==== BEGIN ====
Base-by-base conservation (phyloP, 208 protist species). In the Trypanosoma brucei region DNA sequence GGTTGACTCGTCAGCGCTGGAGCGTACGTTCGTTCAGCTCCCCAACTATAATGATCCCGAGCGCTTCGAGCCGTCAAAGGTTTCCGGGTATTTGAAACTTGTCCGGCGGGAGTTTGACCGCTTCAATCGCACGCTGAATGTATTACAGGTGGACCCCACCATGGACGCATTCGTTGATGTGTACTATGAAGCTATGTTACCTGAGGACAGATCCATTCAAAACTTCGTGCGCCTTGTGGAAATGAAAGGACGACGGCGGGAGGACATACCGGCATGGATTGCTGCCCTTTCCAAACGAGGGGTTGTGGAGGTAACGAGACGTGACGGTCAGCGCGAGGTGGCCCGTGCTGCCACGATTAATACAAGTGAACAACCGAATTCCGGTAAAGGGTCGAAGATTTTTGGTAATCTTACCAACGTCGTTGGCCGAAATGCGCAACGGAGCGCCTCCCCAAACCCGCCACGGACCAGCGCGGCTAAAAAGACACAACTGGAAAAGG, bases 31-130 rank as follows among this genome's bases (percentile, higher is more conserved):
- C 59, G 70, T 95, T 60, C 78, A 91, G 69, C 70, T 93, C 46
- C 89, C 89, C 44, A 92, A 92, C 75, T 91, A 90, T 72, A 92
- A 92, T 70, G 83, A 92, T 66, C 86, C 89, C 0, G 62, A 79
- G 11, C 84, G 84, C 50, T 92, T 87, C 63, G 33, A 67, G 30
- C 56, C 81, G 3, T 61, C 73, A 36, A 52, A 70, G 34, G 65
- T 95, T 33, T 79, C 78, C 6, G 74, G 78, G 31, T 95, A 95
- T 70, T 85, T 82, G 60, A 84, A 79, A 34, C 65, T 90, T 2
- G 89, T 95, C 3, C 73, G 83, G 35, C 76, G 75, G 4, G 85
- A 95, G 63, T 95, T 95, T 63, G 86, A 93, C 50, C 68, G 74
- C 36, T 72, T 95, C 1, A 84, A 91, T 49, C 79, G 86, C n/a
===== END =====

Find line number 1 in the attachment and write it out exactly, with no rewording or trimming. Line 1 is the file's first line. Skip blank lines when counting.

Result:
Base-by-base conservation (phyloP, 208 protist species). In the Trypanosoma brucei region DNA sequence GGTTGACTCGTCAGCGCTGGAGCGTACGTTCGTTCAGCTCCCCAACTATAATGATCCCGAGCGCTTCGAGCCGTCAAAGGTTTCCGGGTATTTGAAACTTGTCCGGCGGGAGTTTGACCGCTTCAATCGCACGCTGAATGTATTACAGGTGGACCCCACCATGGACGCATTCGTTGATGTGTACTATGAAGCTATGTTACCTGAGGACAGATCCATTCAAAACTTCGTGCGCCTTGTGGAAATGAAAGGACGACGGCGGGAGGACATACCGGCATGGATTGCTGCCCTTTCCAAACGAGGGGTTGTGGAGGTAACGAGACGTGACGGTCAGCGCGAGGTGGCCCGTGCTGCCACGATTAATACAAGTGAACAACCGAATTCCGGTAAAGGGTCGAAGATTTTTGGTAATCTTACCAACGTCGTTGGCCGAAATGCGCAACGGAGCGCCTCCCCAAACCCGCCACGGACCAGCGCGGCTAAAAAGACACAACTGGAAAAGG, bases 31-130 rank as follows among this genome's bases (percentile, higher is more conserved):